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Trump wants federal criminal trial delayed until after 2024 election

Former president's attorneys argue a trial during the presidential campaign would be unfair

Former President Donald Trump pumps his fist after taking the stage July 8, prior to speaking at a Nevada Volunteer Recruitment Event at Fervent Calvary Chapel Church in Las Vegas.
Former President Donald Trump pumps his fist after taking the stage July 8, prior to speaking at a Nevada Volunteer Recruitment Event at Fervent Calvary Chapel Church in Las Vegas. (Ronda Churchill for The Washington Post via Getty Images)

Former President Donald Trump wants to delay his trial on federal charges of mishandling sensitive documents until after the 2024 election, his attorneys said in a filing Monday night in a Florida federal court.

Trump argued that having to face a jury until before voters have decided next year’s presidential election would limit his ability to get a fair trial.

“Proceeding to trial during the pendency of a Presidential election cycle wherein opposing candidates are effectively (if not literally) directly adverse to one another in this action will create extraordinary challenges in the jury selection process and limit the Defendants’ ability to secure a fair and impartial adjudication,” the filing said.

Special Counsel John L. “Jack” Smith, the prosecutor appointed by Attorney General Merrick B. Garland to handle the politically explosive criminal investigations of a former president, has requested a December trial.

Trump’s attorneys, and those representing co-defendant and Trump aide Walt Nauta, also argued in filings that the case will involve massive amounts of documents and considerable procedures to prevent sensitive information from being released.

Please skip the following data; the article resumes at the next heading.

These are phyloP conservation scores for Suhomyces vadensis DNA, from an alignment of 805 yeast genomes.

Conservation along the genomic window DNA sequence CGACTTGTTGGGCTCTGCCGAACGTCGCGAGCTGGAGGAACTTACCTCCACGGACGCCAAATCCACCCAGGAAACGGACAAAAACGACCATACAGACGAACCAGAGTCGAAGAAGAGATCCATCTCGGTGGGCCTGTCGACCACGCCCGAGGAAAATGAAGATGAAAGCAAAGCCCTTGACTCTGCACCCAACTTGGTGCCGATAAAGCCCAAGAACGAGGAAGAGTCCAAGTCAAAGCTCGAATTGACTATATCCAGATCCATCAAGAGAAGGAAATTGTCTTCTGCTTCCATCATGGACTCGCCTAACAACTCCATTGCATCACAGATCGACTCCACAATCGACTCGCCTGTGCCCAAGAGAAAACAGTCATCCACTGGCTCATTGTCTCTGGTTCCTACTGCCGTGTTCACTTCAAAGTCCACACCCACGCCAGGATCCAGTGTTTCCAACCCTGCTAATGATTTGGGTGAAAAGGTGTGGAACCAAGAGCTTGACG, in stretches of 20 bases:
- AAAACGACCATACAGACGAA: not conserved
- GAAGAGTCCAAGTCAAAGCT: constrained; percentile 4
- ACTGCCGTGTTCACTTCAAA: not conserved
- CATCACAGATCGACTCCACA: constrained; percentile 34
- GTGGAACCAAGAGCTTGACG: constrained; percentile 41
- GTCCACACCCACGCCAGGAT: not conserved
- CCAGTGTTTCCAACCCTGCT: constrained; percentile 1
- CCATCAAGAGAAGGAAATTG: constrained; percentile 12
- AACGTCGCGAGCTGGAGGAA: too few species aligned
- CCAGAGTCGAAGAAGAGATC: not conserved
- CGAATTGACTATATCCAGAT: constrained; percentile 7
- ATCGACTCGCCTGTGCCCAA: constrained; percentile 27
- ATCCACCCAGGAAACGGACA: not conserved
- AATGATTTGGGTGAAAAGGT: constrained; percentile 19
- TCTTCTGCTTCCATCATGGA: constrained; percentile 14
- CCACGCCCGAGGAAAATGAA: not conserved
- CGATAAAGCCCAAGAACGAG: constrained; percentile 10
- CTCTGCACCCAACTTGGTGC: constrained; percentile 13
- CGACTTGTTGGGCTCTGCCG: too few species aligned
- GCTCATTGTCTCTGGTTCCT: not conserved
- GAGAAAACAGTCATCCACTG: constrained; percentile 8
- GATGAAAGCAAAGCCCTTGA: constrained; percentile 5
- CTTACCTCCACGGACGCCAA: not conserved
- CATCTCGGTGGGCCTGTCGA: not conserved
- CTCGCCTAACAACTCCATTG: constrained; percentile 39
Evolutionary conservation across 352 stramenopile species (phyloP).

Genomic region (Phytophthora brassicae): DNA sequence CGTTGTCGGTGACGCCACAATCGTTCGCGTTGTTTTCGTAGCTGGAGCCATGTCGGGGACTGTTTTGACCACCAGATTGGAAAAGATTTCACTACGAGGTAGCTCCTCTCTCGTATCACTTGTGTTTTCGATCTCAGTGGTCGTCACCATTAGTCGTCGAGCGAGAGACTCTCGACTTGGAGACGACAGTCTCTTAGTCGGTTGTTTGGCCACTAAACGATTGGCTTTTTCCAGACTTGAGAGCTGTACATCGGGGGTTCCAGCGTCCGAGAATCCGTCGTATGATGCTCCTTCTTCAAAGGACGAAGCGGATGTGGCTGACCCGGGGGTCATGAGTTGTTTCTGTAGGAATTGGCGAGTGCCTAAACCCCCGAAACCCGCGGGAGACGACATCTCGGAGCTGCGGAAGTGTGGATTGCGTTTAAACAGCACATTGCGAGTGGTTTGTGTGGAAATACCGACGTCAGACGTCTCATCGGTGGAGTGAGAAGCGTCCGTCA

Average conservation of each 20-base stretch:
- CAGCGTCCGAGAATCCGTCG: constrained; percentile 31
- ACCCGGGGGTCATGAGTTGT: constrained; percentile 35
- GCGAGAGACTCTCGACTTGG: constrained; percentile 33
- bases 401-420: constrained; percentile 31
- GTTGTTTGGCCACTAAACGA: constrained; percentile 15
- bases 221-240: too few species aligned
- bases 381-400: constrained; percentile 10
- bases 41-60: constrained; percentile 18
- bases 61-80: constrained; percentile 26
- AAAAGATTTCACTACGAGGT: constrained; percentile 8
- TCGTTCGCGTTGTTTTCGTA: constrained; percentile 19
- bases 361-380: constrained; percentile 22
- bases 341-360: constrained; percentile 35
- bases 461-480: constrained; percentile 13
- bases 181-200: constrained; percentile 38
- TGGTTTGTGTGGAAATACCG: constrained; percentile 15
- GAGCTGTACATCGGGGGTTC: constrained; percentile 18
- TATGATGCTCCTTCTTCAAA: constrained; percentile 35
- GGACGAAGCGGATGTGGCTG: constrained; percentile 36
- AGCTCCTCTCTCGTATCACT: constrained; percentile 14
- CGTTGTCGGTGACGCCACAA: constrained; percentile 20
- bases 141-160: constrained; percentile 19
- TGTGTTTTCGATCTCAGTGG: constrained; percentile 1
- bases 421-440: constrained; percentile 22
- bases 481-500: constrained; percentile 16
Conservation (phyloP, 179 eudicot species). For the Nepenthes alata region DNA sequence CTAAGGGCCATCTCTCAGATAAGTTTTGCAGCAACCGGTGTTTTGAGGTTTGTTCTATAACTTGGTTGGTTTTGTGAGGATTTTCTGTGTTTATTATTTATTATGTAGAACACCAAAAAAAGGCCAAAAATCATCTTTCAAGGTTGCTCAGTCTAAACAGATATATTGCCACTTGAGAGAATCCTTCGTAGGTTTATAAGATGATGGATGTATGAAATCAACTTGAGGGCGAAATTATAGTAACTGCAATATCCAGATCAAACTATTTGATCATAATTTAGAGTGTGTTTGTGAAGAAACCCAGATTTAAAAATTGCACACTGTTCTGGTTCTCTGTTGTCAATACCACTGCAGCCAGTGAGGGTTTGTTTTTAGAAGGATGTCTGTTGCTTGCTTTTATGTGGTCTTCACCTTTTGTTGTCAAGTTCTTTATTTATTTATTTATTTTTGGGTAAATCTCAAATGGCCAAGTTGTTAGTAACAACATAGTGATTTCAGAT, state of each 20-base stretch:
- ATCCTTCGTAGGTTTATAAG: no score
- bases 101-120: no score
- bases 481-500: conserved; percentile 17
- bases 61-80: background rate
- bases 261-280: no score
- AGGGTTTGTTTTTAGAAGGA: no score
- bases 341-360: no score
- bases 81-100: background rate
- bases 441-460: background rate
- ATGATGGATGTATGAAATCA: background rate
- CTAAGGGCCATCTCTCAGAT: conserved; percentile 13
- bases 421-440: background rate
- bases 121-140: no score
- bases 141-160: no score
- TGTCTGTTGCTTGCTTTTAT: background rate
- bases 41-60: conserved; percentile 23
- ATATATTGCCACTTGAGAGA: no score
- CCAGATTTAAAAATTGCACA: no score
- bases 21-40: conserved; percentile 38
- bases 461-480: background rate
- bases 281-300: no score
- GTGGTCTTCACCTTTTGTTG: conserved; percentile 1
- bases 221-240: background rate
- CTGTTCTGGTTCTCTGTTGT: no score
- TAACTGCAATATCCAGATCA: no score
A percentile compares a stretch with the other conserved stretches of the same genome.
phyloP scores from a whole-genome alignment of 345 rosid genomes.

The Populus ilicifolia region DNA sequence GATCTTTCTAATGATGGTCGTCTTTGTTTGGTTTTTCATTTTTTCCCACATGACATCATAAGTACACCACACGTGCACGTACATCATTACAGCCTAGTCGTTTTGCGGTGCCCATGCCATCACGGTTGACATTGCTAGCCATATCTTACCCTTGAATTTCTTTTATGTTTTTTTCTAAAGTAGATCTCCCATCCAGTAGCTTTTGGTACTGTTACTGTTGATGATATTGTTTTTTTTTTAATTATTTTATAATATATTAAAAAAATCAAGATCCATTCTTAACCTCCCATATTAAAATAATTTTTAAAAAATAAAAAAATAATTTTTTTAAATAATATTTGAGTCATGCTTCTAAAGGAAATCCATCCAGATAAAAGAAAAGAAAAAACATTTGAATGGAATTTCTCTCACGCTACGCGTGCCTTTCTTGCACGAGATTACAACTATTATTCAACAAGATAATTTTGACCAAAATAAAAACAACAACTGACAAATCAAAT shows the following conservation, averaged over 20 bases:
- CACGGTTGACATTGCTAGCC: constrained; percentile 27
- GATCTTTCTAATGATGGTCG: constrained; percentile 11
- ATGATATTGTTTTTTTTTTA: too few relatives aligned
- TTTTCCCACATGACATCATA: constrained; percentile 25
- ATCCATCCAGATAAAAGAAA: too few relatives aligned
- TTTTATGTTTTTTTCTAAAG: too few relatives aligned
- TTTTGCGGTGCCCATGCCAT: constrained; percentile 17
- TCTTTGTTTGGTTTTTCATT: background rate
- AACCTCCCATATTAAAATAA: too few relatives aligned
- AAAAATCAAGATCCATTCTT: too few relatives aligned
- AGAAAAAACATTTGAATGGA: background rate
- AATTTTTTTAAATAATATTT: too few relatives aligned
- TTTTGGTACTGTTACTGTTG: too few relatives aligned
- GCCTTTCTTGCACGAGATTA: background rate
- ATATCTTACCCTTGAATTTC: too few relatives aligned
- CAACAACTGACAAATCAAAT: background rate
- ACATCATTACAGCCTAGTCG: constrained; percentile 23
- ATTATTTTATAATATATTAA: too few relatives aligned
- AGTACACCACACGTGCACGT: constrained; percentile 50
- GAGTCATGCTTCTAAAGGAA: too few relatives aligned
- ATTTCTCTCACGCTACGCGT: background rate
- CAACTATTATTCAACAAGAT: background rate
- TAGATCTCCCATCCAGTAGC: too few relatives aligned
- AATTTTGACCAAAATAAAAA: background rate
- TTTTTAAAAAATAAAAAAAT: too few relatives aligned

Nauta’s attorney, Stanley Woodward, has several scheduling conflicts with other clients he is representing, the filing said. Woodward has four trials in the next few months, including two defendants tied to the Jan. 6 attack and the congressional contempt trial for former Trump trade adviser Peter Navarro.

A federal grand jury indicted Trump last month on more than three dozen federal charges related to his retention of classified documents after his presidency, including false statements, concealing government records and conspiracy to obstruct justice.

The charges alleged Trump kept documents containing some of the country’s most sensitive secrets, including military plans, nuclear capabilities and intelligence assessments, in locations throughout his Mar-a-Lago club.

Trump has plead not guilty to the charges, accused Smith of indicting him on behalf of President Joe Biden and incorporated that into a narrative of political persecution in his ongoing presidential campaign.

On Tuesday, Judge Aileen Cannon scheduled a July 18 hearing about how to handle classified issues in the case.

The charges are just one of several legal issues into the former president that could drag him into court during the 2024 election, which Monday’s filing argued made it “nearly impossible” for Trump’s team to prepare for a December trial.

In New York, Trump faces two legal threats. The first is an October trial in a civil suit from state Attorney General Letitia James, which alleges pervasive fraud in Trump’s businesses.

The second is more than 30 charges of falsifying business records as part of a plan during his 2016 presidential campaign to pay off two women who claimed they had sex with him. That case is scheduled for a March 2024 trial.

Fulton County, Ga., prosecutor Fani Willis has indicated she may bring charges against Trump in August tied to his effort to overturn his loss in the state in 2020. According to the Associated Press, a grand jury that began sitting Tuesday could soon decide on charges against Trump in the case.

Smith is also still supervising a grand jury probe in Washington that includes Trump’s efforts to overturn the 2020 election and the Jan. 6, 2021, attack on the Capitol.

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